In a five minute video-taped address to the Nuclear Energy Institute (NEI) on Thursday President Bush said "There is a growing consensus that nuclear power is a key part of a clean, secure energy future. To maintain our economic leadership and strengthen our energy security, America must start building nuclear power plants."
He identified several steps that his administration has taken to encourage greater use of nuclear energy. These include:
-- Launching the Department of Energy's Nuclear Power 2010 initiative - an industry-government, cost-sharing program to test the Nuclear Regulatory Commission's new licensing process for new nuclear plants.
-- Proposing federal legislation, now under consideration by Congress, to advance DOE's nuclear waste management program, including provisions "to move forward with licensing, construction and operation" of the planned geologic repository for used nuclear fuel at Yucca Mountain, Nev.
-- Signing into law the Energy Policy Act of 2005, a measure that includes technology-neutral loan guarantees for clean-air energy sources, production tax credits for a limited number of new nuclear plants, and limited "standby support" insurance to counter the business risk of delays in new plant construction that are beyond the control of electric utilities.
Over the past year, 10 companies have announced plans to file license applications with the NRC for as many as 20 new nuclear power plants. NEI's Chairman Anthony F. Earley Jr., identified the business and political conditions that bode well for new nuclear plants, including:
-- Industry-average production costs of 1.7 cents per kilowatt-hour remain the lowest among all forms of energy except for hydroelectric facilities and represent a 33 percent decline over the past 10 years.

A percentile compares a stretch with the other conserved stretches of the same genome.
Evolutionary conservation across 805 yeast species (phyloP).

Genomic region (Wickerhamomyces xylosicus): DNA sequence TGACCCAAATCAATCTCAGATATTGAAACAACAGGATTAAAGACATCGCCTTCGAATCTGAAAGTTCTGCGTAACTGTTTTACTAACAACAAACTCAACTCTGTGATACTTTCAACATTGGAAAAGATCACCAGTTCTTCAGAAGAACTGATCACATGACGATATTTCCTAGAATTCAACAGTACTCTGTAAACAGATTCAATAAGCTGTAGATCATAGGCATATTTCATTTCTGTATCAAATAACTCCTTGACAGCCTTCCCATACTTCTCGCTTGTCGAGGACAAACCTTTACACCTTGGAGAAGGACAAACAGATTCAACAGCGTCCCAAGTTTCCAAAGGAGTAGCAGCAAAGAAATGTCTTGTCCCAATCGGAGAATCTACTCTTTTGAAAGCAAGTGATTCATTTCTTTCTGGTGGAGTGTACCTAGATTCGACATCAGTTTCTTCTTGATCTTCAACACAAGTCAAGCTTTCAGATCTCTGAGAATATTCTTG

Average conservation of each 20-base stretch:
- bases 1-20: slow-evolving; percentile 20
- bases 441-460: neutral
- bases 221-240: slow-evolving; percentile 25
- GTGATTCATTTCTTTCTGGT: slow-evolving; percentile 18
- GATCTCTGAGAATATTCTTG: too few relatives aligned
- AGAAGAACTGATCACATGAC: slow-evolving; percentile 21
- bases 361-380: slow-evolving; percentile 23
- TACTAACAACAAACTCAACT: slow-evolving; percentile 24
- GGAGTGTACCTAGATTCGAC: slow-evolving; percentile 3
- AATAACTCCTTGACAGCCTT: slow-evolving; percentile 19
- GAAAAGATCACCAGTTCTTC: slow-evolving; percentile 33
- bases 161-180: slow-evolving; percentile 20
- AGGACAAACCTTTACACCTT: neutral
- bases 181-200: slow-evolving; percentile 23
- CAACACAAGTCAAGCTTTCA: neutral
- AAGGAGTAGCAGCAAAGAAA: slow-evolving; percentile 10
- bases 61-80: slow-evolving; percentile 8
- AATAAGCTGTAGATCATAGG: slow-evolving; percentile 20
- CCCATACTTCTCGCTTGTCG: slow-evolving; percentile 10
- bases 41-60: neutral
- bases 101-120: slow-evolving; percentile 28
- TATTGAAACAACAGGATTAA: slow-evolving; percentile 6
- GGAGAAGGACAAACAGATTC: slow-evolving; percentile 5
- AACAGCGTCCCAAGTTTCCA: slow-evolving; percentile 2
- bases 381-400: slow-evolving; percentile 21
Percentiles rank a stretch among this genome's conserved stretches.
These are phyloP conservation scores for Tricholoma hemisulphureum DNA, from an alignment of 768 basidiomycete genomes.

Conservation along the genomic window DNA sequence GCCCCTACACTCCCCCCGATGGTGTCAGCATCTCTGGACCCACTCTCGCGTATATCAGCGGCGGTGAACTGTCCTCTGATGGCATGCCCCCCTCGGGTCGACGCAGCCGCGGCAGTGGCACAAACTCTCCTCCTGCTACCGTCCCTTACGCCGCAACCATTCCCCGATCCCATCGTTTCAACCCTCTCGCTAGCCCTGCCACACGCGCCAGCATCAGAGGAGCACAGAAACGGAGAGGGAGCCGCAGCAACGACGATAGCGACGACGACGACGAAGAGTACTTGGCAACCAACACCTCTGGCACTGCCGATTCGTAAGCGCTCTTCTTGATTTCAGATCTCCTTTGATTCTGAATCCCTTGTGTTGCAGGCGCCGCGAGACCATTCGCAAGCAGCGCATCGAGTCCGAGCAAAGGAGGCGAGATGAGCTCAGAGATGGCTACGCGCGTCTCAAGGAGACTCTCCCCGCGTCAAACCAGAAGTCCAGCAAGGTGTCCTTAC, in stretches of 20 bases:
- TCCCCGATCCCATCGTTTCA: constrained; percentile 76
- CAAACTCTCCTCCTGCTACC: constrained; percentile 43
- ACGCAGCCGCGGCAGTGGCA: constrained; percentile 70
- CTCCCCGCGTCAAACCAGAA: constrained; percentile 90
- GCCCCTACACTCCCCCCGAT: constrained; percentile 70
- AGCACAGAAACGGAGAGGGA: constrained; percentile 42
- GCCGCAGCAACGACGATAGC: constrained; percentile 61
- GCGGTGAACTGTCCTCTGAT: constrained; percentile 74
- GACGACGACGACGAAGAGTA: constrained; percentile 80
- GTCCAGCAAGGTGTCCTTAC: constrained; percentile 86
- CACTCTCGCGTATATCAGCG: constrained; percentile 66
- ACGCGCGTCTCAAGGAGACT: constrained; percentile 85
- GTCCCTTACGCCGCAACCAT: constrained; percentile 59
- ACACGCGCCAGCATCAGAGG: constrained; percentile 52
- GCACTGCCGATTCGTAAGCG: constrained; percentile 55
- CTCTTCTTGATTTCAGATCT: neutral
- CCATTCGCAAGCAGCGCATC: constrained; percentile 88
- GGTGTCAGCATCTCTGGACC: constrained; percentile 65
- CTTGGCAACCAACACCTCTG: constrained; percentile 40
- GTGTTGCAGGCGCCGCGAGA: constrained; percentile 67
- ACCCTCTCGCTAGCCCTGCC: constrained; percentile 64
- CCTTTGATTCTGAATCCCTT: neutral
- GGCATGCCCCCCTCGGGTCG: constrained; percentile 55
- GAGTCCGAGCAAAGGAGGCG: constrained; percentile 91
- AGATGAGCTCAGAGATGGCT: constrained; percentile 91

-- Capacity factors-a measure of efficiency-averaged about 90 percent for the fifth year in a row.
-- The industry produced 782 billion kilowatt-hours of electricity in 2005, the second-highest ever.
The industry also is enjoying broad public support as evidenced by recent polls showing 75 percent approval for new nuclear plants in general and nearly 80 percent approval from people living within a 10 mile radius of current plants. Support also is coming from public officials.
We must maintain our nuclear technology by proceeding with the program to build a few new nuclear plants to demonstrate the safety of a new generation of plants and to iron out the wrinkles in the plants and settle the law suites associated with the new regulatory process for the approval of nuclear plants. We are facing a need for new sources of power and must keep our options open as to what technology to use. Renewable energy is unlikely to ever account for over 40-50% of our electric power needs (unless an affordable energy storage system is developed) and at the present time coal and nuclear are are only other options. Coal power is much more expensive than nuclear and it will further increase as sequestration of carbon emissions is demanded. Whether we power our cars by batteries or fuel cells, generation capacity will eventually be impacted (it will not be impacted initially because both fuel cells and batteries can be recharged at night from off-peak power, which may be sufficient for a decade).
U.S. 'Must Start Building Nuclear Power Plants,' President Bush Tells Industry Executives, U.S. Newswire, May 18, 2006